As I Was Saying is a forum for a variety of perspectives to foster faith-related conversations among our readers with the goal of mutual learning, even in disagreement. Apart from articles written by editorial staff, these perspectives do not necessarily reflect the views of The Banner.
Wearing masks has revealed the cracks in our faith. In the COVID era, I have noticed Christians to be deeply divided about a matter that just one year ago would have seemed very trivial: wearing masks. I have encountered many believers in my circles who feel strongly, both for and against wearing masks. Both sides have their impassioned arguments and experts to cite. After hearing many speeches from both sides, it is striking how different sources of information will lead to different conclusions.
While most experts agree wearing a mask is more effective than not wearing one in curbing the spread of COVID-19, there is some disagreement about exactly how effective they are. And nations around the world have given different guidelines. Further complicating the matter, the U.S. Centers for Disease Control has changed their directives and given different guidelines than the World Health Organization along the way (although they now seem to be more aligned). That views on masks tend to correlate with political leanings during an election year only aggravates tensions more.
This debate has become vicious and sometimes violent. I expect to catch heat from some friends for giving any credibility to the other side. People I’ve known for years have unfriended me on Facebook over mask comments I have made.
Most disappointing are the Christian discussions on wearing masks. Instead of talking to one another as members of the same body of Christ, we talk to one another as the threats to our security according to the sources we mine for our information. We dig in our heels and raise our voices as we repeat information from CNN or Fox News. In the process, we destroy unity in Christ. I lament that I can name pastors whose ministries at their churches will likely end in large part over whether to wear masks at worship. When a congregant is sobbing because the minister wore a mask to the pulpit, the mask carries meaning.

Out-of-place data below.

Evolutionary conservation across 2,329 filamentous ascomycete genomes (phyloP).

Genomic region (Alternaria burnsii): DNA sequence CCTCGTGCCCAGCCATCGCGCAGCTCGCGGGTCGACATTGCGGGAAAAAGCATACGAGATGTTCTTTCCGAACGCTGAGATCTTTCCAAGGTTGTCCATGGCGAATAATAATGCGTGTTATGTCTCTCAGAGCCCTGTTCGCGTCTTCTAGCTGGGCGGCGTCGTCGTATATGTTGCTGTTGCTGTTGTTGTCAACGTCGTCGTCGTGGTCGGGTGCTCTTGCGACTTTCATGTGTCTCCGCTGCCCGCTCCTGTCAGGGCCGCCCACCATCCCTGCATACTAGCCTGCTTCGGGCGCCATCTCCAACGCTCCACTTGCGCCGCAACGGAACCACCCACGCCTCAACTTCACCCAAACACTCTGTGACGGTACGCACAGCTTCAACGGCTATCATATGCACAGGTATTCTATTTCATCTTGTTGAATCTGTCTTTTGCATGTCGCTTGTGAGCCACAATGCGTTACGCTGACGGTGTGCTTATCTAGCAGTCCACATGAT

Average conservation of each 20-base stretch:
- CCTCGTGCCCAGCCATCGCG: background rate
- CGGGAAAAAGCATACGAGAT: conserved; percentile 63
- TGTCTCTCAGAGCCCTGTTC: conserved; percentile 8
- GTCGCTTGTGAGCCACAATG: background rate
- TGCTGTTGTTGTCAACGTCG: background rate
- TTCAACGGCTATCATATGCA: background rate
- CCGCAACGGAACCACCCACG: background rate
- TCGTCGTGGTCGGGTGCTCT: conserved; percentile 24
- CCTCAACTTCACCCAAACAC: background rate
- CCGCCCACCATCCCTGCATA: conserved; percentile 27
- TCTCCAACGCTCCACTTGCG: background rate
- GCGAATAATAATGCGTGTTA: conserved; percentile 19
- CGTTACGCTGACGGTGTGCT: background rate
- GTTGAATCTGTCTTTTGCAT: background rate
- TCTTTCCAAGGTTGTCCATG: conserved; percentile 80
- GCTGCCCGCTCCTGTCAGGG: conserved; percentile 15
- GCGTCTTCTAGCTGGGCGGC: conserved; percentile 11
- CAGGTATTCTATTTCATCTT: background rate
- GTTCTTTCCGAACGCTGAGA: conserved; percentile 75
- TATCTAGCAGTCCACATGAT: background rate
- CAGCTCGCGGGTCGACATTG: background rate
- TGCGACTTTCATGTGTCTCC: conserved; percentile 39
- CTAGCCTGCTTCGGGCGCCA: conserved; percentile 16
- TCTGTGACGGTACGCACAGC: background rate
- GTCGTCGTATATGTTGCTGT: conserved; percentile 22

Masks are a visible symbol with two potent interpretations. On the one side, masks are a symbol of stopping a deadly virus from spreading. Wearing one signifies care and concern for our neighbors and their health. On the other side, masks are a symbol of fear about sickness and death, as well as acquiescence to government overreach that is beginning to put restrictions on worship. When the topic arises between Christians in the same church, the familiar rhetoric is produced. The same lines of argument you would hear in a town hall or school board meeting are exchanged by people who follow Christ above all else. These debates about masks show we are defined by the world and its tribalism more than we are defined by Christ.